According to the "Encomium Emmae", though, the Archbishop of Canterbury refused to crown Harold Harefoot. There is evidence that Aelgifu of Northampton was attempting to secure her son's position through bribes to the nobles.Tim Bolton, [http://www.literarydictionary.com/php/stopics.php?rec=true&UID=1667 "Reign of King Harold Harefoot"] , "The Literary Encyclopedia", May 5, 2006.]

Alfred and Edward's invasion

, with some show of arms. With his bodyguard, according to the "Anglo-Saxon Chronicle" he intended to visit his mother, Emma, in Winchester, but he may have made this journey for anything other than a family reunion. As the "murmur was very much in favour of Harold", Alfred was captured on the direction of Godwin, now apparently on Harold's side at this point, and the men loyal to Harefoot blinded him. He subsequently died soon after due to the severity of the wounds, his bodyguard similarly treated.


Harold apparently had a son, Elfwine, who became a monk on the continent when he was older. Aelfgifu of Northampton disappears with no trace at this space in time. According to the "Anglo-Saxon Chronicle", Harold Harefoot ruled for 4 years and 16 weeks, by which calculation he would have begun ruling two weeks after the death of Canute. ["ASC" manuscript E, 1039 (1040); for the calculation, see Swanton's translation, page 161, note 18.]


External links

* [http://www.findagrave.com/cgi-bin/fg.cgi?page=gr&GRid=12271 Harold Harefoot At Find A Grave]

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Look at other dictionaries:

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  • Harold I — ( Harefoot ) died 1040, king of England 1035 40 (son of Canute). * * * known as Harold Harefoot died March 17, 1040, Oxford, Eng. King of England (1035–40). The illegitimate son of Canute the Great, he served as regent of England for his half… …   Universalium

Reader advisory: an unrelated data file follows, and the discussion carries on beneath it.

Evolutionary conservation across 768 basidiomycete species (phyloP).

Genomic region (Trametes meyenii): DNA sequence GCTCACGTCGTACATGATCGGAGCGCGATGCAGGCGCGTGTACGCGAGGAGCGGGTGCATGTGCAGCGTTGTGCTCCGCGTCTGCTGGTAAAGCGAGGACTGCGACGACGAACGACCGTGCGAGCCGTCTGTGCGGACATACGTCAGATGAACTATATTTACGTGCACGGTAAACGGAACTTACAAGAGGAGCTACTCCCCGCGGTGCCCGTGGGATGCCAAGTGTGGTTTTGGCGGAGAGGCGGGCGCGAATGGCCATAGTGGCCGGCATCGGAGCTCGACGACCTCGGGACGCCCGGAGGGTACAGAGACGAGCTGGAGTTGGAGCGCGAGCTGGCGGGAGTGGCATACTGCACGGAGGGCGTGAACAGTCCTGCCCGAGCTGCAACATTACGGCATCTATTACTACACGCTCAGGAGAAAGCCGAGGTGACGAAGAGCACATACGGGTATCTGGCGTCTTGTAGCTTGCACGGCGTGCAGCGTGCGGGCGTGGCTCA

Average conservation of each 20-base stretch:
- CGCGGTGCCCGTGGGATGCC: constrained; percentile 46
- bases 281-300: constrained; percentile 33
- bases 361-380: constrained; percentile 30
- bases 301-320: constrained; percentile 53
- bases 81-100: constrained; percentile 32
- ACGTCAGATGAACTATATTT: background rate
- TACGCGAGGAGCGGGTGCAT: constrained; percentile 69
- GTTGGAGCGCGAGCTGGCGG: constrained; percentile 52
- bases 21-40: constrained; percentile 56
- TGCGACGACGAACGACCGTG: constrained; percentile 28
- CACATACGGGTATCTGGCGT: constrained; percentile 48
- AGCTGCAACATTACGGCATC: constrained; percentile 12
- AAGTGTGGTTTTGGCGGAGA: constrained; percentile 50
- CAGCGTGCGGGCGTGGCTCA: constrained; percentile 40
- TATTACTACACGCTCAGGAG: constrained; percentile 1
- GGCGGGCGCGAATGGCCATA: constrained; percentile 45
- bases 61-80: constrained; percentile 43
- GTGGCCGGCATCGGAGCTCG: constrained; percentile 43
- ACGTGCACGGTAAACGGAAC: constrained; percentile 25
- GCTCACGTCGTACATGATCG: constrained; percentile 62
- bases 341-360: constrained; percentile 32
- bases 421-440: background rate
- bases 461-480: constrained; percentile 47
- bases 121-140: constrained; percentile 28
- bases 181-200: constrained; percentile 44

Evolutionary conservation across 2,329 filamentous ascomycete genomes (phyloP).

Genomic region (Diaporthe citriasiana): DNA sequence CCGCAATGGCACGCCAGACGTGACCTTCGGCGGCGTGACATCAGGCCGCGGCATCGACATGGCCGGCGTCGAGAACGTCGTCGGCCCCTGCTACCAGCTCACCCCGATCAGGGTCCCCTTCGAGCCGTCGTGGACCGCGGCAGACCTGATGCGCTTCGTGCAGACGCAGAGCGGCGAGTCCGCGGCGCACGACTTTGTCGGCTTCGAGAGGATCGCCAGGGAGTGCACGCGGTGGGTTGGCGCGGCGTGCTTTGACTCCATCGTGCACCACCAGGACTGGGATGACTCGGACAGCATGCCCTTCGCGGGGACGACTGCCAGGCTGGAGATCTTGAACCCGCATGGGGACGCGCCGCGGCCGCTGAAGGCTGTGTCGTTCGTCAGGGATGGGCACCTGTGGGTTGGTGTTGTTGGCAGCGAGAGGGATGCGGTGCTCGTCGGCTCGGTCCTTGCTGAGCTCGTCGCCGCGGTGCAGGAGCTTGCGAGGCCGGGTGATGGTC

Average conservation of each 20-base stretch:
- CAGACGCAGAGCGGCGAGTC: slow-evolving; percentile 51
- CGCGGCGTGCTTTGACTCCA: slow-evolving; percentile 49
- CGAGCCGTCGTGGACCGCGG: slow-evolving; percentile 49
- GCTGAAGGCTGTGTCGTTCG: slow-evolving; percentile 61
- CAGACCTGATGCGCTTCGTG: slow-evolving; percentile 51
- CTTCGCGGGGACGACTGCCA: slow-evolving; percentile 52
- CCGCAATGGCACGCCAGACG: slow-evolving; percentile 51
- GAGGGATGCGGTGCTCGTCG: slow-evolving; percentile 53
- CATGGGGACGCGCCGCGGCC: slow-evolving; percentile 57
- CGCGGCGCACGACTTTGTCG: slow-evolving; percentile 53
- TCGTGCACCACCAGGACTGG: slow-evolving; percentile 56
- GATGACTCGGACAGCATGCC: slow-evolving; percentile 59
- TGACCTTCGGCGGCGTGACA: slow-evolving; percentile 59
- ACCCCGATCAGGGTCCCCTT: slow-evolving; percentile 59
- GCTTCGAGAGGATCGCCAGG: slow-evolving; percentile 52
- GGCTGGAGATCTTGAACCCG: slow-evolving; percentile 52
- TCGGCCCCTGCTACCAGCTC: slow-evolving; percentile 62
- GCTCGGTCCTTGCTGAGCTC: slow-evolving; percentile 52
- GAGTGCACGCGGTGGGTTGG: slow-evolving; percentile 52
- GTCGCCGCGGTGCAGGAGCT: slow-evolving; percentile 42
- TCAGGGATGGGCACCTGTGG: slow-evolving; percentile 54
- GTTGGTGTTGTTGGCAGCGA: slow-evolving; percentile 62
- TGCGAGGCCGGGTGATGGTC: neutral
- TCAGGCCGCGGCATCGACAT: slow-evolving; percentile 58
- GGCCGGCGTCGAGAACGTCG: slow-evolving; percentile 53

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  • Harold —   [englisch hærld], Könige von England:    1) Harold I., genannt Harold Harefoot [ heərfʊt, »Hasenfuß«], König (seit 1037), ✝ Oxford 17. 3. 1040; illegitimer Sohn Knuts des Großen Nach dessen Tod 1035 zum Regenten für Hardknut ernannt und 1037… …   Universal-Lexikon

  • Harold — Harold1 [her′foot΄har′əld] n. [OE Hereweald & Harald < ON Haraldr, both < Gmc * Hariwald, lit., army chief < * harja , army (OE here, OHG heri) + * waldan, to rule: see WIELD] a masculine name: dim. Hal Harold2 [har′əld] 1. died 1040;… …   English World dictionary

  • Harold I — noun illegitimate son of Canute who seized the throne of England in 1037 (died in 1040) • Syn: ↑King Harold I, ↑Harold Harefoot, ↑Harefoot • Instance Hypernyms: ↑King of England, ↑King of Great Britain * * * ( Harefoot ) died 1 …   Useful english dictionary

  • Harefoot — noun illegitimate son of Canute who seized the throne of England in 1037 (died in 1040) • Syn: ↑Harold I, ↑King Harold I, ↑Harold Harefoot • Instance Hypernyms: ↑King of England, ↑King of Great Britain …   Useful english dictionary